1990 /E Dixy Lee Ray became Director of the Mountain States Legal Foundation in the last years of her life (she died 1994). She was the movement's enthusiastic spokesperson in promoting extremist property rights and anti-environmental legal activism. And with her funding and drive, the MSLF became the litigation factory of the Wise Use movement. [1]


1994 Wise Use helped propel Republican Rep, Newt Gingrich to the speaker's chair in Congress and he set about promoting a famous anti-environmental manifesto, "The Contract With America" (often called Gingrich's Contract ON America). Environmental policy in this movement was led by Rep. Tom DeLay, an ex-Houston pest exterminator with a biblical worldview of man's dominance over nature.

Gingrich and DeLay had learned from the James Watt debacle to conceal their radical agenda by avoiding frontal attacks and public debates. They mounted stealth attacks America's environmental laws, such as the popular statutes: Endangered Species, Clean Water and Clean Air acts. They tried to undermine these laws by attaching silent riders to must-pass budget bills.

Delay wanted to:

  • remove or modify restrictive pesticide regulations.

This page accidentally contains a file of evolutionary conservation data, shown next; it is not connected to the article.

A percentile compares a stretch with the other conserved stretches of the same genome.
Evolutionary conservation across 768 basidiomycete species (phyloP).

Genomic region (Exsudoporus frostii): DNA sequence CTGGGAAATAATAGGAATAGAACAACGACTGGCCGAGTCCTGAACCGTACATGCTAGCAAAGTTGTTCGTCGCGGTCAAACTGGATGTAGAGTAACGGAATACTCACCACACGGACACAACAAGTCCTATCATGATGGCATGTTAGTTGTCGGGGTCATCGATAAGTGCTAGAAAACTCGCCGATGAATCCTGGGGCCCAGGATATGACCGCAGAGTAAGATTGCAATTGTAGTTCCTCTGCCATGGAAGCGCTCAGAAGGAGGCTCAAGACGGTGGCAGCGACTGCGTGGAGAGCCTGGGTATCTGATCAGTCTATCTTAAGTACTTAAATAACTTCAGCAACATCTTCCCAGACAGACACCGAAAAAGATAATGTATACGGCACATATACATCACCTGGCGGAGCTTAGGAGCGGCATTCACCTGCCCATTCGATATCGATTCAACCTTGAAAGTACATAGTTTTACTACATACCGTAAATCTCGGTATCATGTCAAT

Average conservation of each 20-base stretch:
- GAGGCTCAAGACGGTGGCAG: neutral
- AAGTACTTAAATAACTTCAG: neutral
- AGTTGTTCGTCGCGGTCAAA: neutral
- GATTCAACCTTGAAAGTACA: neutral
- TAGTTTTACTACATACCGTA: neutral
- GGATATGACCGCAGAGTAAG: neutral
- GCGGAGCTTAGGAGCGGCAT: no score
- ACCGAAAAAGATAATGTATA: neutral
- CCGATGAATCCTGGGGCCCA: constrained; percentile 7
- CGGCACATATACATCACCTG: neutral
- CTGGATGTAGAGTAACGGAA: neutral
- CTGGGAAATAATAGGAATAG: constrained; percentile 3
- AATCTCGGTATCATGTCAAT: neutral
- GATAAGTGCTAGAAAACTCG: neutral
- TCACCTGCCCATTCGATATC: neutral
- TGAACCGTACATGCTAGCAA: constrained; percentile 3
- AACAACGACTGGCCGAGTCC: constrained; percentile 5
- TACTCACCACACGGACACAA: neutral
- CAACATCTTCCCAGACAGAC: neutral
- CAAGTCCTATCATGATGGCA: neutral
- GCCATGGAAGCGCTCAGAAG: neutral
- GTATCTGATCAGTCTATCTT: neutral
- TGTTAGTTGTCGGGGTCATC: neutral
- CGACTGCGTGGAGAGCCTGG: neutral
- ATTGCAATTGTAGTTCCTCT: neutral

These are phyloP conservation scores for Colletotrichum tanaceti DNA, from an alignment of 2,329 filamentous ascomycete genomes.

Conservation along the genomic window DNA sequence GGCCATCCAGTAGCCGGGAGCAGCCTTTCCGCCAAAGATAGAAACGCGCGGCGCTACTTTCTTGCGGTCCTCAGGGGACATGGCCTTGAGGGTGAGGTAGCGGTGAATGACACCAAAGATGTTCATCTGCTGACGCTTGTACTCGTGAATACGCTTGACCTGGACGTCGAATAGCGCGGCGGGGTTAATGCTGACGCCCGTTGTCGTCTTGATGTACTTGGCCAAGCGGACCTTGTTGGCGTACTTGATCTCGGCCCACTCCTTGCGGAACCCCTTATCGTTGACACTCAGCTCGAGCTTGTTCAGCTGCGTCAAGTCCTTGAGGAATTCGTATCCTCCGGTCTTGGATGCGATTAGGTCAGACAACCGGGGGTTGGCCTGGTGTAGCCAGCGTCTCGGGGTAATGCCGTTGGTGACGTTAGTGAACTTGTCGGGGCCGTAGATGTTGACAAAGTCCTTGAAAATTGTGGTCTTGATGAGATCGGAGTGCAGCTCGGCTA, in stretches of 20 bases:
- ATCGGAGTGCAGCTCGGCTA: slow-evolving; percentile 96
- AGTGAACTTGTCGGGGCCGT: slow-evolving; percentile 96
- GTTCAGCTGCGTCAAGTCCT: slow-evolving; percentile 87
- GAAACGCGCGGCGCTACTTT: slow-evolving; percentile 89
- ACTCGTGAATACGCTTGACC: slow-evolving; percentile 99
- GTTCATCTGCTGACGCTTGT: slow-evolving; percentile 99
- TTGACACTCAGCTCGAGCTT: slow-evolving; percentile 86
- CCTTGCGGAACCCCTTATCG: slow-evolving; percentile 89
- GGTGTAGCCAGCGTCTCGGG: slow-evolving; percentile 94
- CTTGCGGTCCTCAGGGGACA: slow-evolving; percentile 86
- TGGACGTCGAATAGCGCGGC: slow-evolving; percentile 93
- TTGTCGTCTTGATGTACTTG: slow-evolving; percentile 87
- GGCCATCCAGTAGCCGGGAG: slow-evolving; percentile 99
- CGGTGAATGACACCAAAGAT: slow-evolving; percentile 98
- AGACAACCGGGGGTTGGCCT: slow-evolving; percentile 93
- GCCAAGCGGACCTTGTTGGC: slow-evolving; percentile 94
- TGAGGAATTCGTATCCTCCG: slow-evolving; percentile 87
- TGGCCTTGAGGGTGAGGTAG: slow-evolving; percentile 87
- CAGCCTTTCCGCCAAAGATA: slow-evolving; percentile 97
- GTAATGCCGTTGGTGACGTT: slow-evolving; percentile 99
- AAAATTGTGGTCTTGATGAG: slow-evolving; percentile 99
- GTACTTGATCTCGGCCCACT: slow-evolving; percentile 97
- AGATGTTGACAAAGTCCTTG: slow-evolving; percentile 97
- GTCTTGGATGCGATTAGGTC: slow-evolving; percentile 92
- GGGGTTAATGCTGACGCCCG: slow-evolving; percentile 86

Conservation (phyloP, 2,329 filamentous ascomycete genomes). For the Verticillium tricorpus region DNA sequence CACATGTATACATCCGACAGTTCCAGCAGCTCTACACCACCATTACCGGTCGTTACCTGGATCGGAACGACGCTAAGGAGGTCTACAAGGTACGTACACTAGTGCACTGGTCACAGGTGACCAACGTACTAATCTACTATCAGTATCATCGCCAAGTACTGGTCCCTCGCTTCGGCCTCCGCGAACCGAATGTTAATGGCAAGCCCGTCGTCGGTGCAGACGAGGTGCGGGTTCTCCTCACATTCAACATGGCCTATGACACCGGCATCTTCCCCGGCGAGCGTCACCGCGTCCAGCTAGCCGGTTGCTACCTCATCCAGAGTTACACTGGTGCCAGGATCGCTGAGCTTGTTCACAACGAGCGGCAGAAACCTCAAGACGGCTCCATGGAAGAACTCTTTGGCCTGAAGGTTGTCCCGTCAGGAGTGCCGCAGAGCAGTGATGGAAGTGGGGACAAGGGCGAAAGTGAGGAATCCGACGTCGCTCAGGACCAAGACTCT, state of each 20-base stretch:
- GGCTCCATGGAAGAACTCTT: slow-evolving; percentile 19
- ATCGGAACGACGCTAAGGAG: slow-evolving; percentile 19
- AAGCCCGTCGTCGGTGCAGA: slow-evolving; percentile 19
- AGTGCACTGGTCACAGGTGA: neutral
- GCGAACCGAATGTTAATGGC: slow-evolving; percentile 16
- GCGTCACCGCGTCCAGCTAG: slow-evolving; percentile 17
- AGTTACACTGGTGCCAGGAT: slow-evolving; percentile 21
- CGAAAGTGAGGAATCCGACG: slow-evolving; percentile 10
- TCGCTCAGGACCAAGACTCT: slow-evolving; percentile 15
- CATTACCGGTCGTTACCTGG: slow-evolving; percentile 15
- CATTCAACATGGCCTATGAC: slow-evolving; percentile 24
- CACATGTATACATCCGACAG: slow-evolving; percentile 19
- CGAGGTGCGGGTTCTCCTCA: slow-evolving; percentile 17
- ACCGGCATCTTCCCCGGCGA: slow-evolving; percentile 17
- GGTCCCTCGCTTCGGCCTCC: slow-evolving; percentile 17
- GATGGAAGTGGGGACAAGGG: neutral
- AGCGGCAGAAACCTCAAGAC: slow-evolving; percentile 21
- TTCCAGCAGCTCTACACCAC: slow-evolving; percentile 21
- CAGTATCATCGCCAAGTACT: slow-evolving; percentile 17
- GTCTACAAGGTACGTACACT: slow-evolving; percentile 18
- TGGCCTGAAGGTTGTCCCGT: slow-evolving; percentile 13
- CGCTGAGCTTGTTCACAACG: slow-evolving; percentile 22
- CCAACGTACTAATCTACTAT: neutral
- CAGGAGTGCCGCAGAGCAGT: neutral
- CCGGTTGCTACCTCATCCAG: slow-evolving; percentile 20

• exterminate the Endangered Species Act
  • legalize DDT

He routinely referred to the EPA as "the Gestapo of government."


1995 Jan, DeLay invited a group of 350 lobbyists representing some of America's biggest polluters to collaborate in drafting legislation to dismantle federal health, safety and environmental laws.


1995 mid-year The activities and strategies of the Wise-Use movement was now well exposed and the Sierra Club, the National Resources Defense Council (NRDC) and the Public Interest Research Group (PIRG) were jointly able to raise public interest enough to generate more than a million letters to Congress. Moderate Republicans joined in with the objections, and this emboldened President Clinton.


1995 Dec President Clinton shut down the government rather than pass a budget bill that carried many of the Gingrich-Delay silent-riders. The tide had turned and even moderate Republicans now supported Clinton's actions. [2]


2001 Mar 9 The Wise Use movement wasn't dead. James Watt's protege, Gale A Norton was appointed Secretary of the Interior by the new President George W Bush. She announced that her top deputy would be a mining industry lobbyist, J. Steven Griles, who worked with her in the Reagan/Watt Interior Department (1981-1988) before setting up as an coal, oil, and gas eecutive turned lobbyis. He made it clear to the Denver Post ... "that champions of industry will be running the department that oversees most of the nation's public lands. and [that he would be staffing] the same federal environmental protection agencies with anti-environmental movement leaders." [3]



Case studies

Other SourceWatch resources

Books about the Wise Use movement

External links

Wise Use Movement

  • David Lavigne, The return of Big Brother, BBC Wildlife, May 2004, pages 70-72. (Not currently available online).
    • Shapers of the great debate on conservation: by Rache White Scheuering